Category Archives: meat rub

Donya Marie’s Kitchen Tips Now Available!

Donya Marie's Kitchen Tips

Donya Marie’s Kitchen Tips

Whether you cook a little or a lot, plain or fancy, healthy or hearty, for your family, just for fun or for a business, this is the one book you’ll use often. Organized in an easy-to-find format, Donya Marie’s Cooking Tips includes aclickable table of contents organized by category for quick reference to allow you to quickly jump to the help you need.Find out how to follow the example of this professional chef as you discover:

• How to get more juice from a lime or lemon
• How to soften butter quickly
• How to keep produce and other foods safe from spoilage
• How to blend spices for the optimal taste treat
• How to enhance beaten egg whites or pie crust with the addition of vinegar
• How to consistently make cakes more moist
• How to make your own cake flour or Bisquick® substitutes
• How to store and use stale breads
• How to prevent soggy or hard waffles
• How to substitute ingredients instead of running to the store
• How to use chocolate in ways you’ve never dreamed of
• How to save time using Donya Marie’s shortcuts and restaurant tricks
And so much more!

With this book, you can cook with skill, confidence, and pleasure knowing your cooking solutions are by your side whenever you cook. It’s the book you’ll reach for when you have a question or run across a new challenge in your kitchen.

Or just sit and read through it at your leisure to see what useful tips you can discover and try. Donya Marie’s Cooking Tips is a book you can simply pick up for fun when relaxing on the sofa. You can open it to any page in the book and just start reading. It will become your go-to kitchen tool.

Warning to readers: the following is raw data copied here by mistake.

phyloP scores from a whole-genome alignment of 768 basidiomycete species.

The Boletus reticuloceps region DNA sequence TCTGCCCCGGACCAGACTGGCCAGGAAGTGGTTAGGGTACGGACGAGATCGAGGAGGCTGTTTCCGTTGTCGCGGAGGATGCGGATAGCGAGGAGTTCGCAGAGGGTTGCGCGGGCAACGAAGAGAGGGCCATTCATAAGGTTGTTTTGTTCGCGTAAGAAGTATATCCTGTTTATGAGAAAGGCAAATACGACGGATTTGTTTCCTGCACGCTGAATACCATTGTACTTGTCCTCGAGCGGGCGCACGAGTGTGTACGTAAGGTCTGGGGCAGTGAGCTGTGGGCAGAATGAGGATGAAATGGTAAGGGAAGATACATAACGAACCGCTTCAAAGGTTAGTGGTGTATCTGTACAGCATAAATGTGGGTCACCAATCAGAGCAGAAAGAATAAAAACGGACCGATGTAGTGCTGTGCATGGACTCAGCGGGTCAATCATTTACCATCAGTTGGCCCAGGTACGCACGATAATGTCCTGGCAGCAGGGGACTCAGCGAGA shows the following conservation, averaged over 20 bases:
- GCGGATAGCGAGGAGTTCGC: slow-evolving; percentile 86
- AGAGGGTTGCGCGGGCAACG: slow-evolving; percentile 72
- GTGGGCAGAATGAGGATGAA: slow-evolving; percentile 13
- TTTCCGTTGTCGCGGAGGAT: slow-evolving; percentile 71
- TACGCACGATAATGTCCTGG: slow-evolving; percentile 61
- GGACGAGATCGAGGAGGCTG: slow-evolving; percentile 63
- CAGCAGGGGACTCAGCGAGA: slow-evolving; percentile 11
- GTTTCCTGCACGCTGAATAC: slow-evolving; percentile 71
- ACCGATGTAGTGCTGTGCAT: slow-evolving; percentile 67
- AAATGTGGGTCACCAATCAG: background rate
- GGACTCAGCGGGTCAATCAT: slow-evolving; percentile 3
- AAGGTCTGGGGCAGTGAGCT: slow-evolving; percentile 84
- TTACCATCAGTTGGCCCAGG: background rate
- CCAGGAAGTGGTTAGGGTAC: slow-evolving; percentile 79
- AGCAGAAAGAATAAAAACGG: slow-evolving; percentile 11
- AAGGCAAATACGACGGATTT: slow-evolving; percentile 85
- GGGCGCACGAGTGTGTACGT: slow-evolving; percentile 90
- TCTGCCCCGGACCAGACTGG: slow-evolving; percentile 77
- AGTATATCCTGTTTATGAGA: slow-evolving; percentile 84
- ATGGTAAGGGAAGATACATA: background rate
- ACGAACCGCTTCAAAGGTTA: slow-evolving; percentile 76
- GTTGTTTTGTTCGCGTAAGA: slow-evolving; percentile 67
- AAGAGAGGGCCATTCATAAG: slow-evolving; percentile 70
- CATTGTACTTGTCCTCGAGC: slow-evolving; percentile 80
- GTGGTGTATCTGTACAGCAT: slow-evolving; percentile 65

Whether you’re just browsing or desperately trying to solve a vexing cooking emergency, every cook will appreciate this book.


Chocolate Mashed Potatoes w/bacon grease! (gluten free)

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I’m still quite limited to the amount of vegetables I can eat.  Potatoes are OK if I don’t over do it.  Not over doing it on potatoes is HARD!  I love potatoes!  I threw this beauty together the other day … Continue reading


Sirloin Tri-Tip Soup

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More often than not, I find myself with ingredients and the need for something different.  It was a bit cold outside on this particular day, when I deemed it a soup appropriate day.  I had already thawed out the grass … Continue reading

Dark Chocolate Spicy Meat Rub in Coffee Bark?


Cyndi and Rob

It began innocently enough. Making peppermint bark started out as a tradition of home-made gifts to give to family and friends. It was when Cyndi Arno began receiving requests to make it for others to give as home-made gifts, that her husband began encouraging her to market her bark.

She then learned of a fund-raiser, “Death by Chocolate”, where she brought over a thousand samples for attendees to taste. It’s put on by the Rotary Club and 25 local chefs, with different categories and chocolate galore. She went home with two awards that night, the most exciting being 2nd place with the Peoples Choice!

I met Cyndi while doing a demo of my products for a store in Sun Valley, Idaho.  She and her husband were shopping.  They were intrigued with my line of products and decided to stop and sample the goodness.  Cyndi engaged me in a lengthy conversation about business and we traded business information.  Since that time we have shared information and traded product (I’d be crazy to pass up her bark!).  I have watched her business grow in leaps and bouncoffebk_closeupds.  She had many requests from her customers to come out with a spicy bark.  Cyndi is not new to the world of business; when her customers talk, she listens.  Having had Donya Marie’s Dark Chocolate Spicy Meat Rub before, she decided to give it a try in her bark.  The result was her “Hot Coffee Bark” and I’m here to tell you, that even I was skeptical!  Can you believe that coming from me!  When I tasted it, it was like coming home to Donya Marie’s!  WOW.  She has another winner!

The Hot Toffee Bark is for those coffee lovers who like everything hot. It has a rich thick layer of Guittard dark chocolate, topped with Guittard white chocolate that is blended with lightly broken fresh dark roast coffee beans and coffee flavoring, but also a dash of hot sauce flavoring that is specially made for chocolate. Then topped with a generous sprinkling of slightly broken rich dark roast coffee beans. This is a bark that bites.